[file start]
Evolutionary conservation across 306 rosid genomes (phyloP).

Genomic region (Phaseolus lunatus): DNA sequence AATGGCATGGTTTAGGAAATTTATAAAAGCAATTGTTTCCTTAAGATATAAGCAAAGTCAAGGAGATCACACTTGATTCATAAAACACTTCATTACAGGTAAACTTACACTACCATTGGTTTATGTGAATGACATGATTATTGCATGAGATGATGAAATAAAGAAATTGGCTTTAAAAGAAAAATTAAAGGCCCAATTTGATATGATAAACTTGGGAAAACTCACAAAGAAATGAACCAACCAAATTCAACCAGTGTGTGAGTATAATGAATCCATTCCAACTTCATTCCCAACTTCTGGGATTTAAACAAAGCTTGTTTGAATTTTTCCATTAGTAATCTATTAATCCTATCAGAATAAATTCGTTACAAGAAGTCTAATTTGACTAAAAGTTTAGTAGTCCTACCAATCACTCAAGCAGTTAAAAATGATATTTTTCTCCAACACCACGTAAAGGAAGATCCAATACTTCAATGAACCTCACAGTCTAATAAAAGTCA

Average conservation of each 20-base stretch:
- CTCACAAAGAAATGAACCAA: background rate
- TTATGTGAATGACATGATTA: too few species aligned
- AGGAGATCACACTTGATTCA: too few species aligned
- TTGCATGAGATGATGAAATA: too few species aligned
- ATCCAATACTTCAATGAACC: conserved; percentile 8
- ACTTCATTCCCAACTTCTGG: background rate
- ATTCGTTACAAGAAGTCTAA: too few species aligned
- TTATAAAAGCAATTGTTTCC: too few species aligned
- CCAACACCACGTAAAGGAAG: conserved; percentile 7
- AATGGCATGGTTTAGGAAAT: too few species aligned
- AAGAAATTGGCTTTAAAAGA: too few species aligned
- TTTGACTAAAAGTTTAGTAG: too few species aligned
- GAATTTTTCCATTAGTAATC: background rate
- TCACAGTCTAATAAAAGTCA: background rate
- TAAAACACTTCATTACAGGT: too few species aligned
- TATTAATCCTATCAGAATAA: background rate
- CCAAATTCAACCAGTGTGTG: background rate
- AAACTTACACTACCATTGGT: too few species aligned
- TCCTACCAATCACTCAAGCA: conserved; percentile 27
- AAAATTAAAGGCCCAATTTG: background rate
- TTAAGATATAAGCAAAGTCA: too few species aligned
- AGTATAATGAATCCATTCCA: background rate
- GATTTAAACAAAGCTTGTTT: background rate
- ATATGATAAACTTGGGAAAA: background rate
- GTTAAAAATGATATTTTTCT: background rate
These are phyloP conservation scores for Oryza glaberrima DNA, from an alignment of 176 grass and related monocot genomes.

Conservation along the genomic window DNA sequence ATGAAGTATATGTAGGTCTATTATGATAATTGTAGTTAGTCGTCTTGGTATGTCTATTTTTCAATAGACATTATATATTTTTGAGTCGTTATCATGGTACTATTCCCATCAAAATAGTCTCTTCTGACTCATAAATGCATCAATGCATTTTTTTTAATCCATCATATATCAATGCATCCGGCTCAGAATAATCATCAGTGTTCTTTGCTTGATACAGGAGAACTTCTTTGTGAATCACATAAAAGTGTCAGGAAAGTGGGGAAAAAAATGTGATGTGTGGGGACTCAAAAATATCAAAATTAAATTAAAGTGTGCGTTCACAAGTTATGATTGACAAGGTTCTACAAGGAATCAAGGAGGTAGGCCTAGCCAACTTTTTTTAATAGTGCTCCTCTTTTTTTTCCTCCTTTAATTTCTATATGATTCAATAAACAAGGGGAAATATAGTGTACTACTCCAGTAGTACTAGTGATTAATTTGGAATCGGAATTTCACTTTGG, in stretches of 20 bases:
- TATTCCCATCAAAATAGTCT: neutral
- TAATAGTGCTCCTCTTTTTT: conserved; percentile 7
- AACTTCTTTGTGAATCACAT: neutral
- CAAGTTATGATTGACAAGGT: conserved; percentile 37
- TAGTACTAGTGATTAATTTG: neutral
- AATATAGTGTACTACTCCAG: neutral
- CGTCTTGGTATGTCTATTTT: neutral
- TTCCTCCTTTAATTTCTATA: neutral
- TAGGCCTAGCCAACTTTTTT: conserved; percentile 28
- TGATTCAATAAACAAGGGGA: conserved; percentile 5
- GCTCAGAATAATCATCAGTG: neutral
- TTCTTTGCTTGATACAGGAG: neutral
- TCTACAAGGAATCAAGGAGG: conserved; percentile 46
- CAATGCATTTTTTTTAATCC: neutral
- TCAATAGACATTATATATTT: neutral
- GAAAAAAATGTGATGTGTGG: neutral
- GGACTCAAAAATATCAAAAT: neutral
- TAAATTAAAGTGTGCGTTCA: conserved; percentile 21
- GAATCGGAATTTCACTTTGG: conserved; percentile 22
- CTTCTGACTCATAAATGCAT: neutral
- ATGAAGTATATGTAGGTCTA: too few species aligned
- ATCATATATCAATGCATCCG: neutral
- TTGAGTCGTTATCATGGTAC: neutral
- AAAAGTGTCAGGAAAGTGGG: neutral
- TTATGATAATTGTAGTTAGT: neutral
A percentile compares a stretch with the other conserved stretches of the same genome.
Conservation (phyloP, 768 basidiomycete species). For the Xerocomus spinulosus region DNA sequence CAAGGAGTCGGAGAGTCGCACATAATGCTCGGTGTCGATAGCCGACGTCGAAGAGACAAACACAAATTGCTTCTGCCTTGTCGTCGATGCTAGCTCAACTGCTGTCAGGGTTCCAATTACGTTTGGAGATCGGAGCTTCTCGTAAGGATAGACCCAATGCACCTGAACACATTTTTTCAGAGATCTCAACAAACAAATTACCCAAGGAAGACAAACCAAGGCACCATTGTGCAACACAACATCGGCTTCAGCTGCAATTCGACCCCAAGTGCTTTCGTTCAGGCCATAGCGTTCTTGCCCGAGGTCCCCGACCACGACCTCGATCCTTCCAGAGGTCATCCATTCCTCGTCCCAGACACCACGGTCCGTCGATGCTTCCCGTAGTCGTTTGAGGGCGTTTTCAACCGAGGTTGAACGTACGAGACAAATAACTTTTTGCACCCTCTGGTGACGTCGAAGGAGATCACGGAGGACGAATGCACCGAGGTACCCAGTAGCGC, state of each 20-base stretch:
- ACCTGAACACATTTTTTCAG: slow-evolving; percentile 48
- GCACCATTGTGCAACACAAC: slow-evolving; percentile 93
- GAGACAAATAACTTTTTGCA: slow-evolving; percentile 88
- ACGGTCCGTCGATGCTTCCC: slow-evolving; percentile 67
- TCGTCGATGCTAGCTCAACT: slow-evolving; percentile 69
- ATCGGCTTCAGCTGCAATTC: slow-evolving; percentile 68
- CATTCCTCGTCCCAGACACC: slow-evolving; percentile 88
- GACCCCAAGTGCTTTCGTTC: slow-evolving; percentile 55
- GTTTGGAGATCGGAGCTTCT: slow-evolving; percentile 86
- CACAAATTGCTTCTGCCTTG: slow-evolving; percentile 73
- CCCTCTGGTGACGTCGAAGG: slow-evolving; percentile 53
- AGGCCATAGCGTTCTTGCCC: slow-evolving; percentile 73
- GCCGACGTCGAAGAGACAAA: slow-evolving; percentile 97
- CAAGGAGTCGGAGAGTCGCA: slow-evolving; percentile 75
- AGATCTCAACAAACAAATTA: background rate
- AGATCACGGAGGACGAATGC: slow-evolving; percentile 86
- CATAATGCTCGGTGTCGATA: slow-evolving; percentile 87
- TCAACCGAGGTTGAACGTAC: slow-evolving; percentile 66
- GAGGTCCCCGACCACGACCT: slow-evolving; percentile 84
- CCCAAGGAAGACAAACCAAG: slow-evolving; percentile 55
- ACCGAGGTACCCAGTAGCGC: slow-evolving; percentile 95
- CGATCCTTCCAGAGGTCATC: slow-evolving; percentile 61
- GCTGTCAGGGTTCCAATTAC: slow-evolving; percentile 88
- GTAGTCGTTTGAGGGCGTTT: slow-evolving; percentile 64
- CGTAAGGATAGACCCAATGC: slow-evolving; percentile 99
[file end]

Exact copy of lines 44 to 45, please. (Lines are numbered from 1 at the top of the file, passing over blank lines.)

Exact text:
- CAATGCATTTTTTTTAATCC: neutral
- TCAATAGACATTATATATTT: neutral